More than a moghul — Moscow


Alexander Lebedev, former politician and owner of the UK’s ‘Independent’ and Russian opposition title ‘Novaya Gazeta’, is not your average oligarch. Here, he tells us why his management style is definitely hands-off.

National Reserve Bank, Newspapers, Novaya Gazeta

Alexander Lebedev is looking pensive as he settles into a chair in his Moscow office. “I’ve been thinking about the theme of our interview and I’ve come to some conclusions,” he says in flawless English. Oh, good. And what are they? Lebedev frowns. “I don’t have a management style and I’m not a good manager.” Hardly the opening Monocle had expected – or hoped for – but very little is predictable in the figure of Alexander Lebedev: ex-politician, businessman, newspaper magnate and one-time KGB spy.

His reception room is bland enough: chintzy curt…

  1. What time do you like to be at your desk?
    Pretty late. Say around 11. Because I really think a good sleep is necessary to keep in shape. And I need to do some sports, some reflection, meditation and thinking.

  2. Where’s the best place to prepare for leadership, an MBA school or on the job?
    An MBA is a good supplement, of course. A good measure of education is always handy. But otherwise it’s a combination of your character, your upbringing and the skills you learn from personal experience. That is, by committing mistakes.

  3. Describe your management style.
    Very hands-off. Very non-interfering. Concentrate on finding the right people. Pick the right person and let him do what he wants, rather than picking the wrong person and telling him, “Do that, do that and do that.” Because it never works. I know, I’ve made that mistake. I’m too soft.

  4. Are tough decisions best taken by one person?
    Well, I take all tough decisions by myself. First I listen, I listen, I reflect. But finally I take the decision alone. Luck and intuition play quite a big role.

  5. Do you want to be liked or respected?
    Probably respected. I do a lot of things which are a matter of defending a principle. People might not like that but they often respect it.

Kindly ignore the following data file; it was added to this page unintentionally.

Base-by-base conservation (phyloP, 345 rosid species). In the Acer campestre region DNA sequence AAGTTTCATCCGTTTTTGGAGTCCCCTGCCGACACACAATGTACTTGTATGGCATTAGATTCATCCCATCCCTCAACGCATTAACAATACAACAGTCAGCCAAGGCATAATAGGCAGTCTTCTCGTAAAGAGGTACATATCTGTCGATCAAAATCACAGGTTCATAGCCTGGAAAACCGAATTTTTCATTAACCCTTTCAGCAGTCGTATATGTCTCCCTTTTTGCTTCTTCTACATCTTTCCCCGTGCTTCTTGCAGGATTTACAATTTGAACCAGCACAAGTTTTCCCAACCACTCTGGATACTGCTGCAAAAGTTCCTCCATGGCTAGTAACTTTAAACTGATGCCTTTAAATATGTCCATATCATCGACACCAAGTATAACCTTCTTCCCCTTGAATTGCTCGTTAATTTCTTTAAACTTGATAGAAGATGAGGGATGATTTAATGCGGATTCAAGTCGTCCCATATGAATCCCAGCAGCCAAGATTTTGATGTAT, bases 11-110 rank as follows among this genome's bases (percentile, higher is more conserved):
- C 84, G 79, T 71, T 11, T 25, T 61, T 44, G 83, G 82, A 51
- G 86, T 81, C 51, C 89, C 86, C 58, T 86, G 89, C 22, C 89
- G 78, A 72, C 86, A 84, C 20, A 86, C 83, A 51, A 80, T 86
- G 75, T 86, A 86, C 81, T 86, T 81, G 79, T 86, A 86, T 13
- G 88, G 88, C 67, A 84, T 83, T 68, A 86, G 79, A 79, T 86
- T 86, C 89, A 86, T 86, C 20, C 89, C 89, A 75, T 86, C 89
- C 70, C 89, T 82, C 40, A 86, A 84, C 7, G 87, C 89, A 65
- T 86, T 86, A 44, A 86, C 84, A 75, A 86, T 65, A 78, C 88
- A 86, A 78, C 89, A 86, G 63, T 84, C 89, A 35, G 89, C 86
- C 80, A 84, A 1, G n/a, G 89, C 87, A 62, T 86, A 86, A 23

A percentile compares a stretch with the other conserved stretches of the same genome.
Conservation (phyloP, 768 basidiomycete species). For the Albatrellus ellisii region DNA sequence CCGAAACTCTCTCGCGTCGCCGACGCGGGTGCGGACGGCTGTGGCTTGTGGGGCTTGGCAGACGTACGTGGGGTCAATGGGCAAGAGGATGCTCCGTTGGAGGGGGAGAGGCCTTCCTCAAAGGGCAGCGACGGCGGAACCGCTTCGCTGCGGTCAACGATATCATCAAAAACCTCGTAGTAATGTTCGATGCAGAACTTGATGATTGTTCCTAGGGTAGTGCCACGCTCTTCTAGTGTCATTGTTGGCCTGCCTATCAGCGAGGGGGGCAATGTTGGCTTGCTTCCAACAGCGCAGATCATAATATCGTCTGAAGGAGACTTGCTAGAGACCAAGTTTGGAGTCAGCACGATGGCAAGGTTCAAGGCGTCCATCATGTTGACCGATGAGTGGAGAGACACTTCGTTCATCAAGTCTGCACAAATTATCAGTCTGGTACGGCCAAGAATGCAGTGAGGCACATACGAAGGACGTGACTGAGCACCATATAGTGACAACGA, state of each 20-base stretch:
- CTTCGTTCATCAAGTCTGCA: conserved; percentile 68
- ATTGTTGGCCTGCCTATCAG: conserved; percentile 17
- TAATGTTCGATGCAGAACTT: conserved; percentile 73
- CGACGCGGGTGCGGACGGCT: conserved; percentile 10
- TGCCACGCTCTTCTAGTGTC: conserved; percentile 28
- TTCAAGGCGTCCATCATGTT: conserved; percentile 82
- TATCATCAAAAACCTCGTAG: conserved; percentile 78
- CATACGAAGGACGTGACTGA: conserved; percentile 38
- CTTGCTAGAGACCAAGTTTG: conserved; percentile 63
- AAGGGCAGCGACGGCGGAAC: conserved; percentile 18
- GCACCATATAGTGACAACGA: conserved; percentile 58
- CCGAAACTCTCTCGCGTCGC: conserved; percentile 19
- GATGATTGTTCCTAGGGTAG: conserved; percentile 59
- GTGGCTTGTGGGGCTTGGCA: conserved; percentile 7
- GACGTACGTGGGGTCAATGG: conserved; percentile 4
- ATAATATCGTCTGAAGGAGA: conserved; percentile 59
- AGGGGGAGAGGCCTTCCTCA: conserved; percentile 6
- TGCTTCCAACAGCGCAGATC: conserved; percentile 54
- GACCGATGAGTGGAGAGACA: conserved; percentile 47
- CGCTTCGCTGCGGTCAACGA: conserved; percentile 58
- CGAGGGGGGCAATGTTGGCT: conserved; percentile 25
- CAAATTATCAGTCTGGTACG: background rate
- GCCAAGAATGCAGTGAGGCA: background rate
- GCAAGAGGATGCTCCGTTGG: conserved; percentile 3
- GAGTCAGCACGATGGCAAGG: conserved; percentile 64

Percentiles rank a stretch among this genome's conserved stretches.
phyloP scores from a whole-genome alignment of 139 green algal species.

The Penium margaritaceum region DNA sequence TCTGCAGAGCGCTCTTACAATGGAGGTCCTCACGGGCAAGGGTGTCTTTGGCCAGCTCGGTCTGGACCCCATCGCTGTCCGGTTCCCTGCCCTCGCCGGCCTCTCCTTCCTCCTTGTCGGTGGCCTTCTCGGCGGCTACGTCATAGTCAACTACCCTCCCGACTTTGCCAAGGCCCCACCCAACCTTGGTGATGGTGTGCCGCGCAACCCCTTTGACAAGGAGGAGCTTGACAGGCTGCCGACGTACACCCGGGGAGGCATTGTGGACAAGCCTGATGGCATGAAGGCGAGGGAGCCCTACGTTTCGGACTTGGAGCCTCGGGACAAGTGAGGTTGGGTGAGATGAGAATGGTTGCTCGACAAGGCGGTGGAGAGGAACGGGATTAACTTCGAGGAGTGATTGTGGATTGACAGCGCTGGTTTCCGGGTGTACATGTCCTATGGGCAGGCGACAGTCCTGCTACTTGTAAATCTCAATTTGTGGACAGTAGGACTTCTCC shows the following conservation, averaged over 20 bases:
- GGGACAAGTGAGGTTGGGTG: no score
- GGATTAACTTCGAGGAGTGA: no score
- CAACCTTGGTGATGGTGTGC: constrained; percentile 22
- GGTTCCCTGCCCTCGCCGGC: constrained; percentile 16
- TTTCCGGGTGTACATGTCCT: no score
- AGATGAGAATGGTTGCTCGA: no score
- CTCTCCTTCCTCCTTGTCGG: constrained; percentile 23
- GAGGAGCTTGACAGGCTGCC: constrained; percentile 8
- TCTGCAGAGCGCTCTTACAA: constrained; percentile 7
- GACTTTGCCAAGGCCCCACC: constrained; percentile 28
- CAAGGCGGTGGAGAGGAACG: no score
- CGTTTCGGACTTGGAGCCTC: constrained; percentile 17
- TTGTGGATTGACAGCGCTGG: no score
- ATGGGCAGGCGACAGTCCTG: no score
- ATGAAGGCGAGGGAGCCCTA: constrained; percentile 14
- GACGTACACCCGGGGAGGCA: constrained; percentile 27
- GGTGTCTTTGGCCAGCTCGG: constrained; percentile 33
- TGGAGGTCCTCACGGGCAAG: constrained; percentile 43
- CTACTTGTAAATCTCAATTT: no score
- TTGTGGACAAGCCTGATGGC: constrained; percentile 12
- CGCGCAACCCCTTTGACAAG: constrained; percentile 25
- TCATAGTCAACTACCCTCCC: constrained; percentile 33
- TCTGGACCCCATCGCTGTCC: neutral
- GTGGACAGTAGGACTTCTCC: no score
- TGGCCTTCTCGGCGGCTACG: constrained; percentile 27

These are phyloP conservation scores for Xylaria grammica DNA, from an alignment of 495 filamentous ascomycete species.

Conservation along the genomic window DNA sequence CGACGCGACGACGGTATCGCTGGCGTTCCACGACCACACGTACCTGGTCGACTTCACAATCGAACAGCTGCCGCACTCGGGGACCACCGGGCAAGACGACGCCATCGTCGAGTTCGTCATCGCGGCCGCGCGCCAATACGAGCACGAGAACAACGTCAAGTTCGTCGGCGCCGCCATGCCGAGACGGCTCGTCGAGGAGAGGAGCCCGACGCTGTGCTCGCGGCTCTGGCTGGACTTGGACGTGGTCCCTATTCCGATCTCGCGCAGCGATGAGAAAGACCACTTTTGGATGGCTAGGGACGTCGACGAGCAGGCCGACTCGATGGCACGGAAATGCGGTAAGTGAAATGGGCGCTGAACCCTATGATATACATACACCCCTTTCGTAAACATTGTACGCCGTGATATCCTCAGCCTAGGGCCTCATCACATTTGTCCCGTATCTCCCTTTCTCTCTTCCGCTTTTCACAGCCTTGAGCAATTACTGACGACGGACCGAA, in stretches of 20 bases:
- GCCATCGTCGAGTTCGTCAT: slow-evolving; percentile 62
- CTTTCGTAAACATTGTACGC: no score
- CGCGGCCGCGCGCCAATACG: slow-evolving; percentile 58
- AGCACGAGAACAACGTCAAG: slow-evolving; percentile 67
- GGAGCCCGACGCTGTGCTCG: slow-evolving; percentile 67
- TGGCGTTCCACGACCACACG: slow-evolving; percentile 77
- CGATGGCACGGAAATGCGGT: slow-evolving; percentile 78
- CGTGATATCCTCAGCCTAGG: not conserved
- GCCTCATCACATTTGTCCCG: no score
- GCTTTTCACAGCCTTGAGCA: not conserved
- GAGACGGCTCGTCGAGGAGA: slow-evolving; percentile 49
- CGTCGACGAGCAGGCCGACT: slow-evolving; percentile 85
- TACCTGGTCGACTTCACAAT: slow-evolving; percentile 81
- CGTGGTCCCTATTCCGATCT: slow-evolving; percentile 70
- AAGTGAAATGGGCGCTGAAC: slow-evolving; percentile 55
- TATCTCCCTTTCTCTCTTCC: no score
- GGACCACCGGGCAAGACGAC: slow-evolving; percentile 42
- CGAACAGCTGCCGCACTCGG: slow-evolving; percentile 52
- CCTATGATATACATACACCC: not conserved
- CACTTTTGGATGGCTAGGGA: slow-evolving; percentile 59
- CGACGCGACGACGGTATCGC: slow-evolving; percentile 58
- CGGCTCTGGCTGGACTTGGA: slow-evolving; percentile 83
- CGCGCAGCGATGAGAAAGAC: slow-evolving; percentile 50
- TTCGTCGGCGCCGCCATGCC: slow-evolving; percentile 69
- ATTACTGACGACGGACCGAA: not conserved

6. What does your support team look like?
    I need a couple of secretaries to keep contact with the outside world. I don’t have personal advisers. I do have a group of 10 or 12 people whom I put together when I really want to do some brainstorming.

  7. What technology do you carry on a trip?
    iPhone and iPad. I don’t use BlackBerrys. But sometimes I like to get away for a couple of weeks with no contact at all. Too much information can get you confused.

  8. Do you read management books?
    No, I’m pretty ignorant on that. I’m not very impressed by this American science. I’ve read a book on Warren Buffett by a Russian author. It seems his style couldn’t really be applied in this country.

  9. Run in the morning? Wine with lunch? Socialise with your team after work?
    I do an hour and a half of yoga every morning. Sometimes I meditate or swim or use an elliptical trainer in the gym. No wine with lunch; it makes you sleepy. I’ve been socialising less, of late.

  10. What would your key management advice be?
    I think you need stamina most of all. You have to be able to bang your head against the wall 999 times before you get something right on the 1,000th try.


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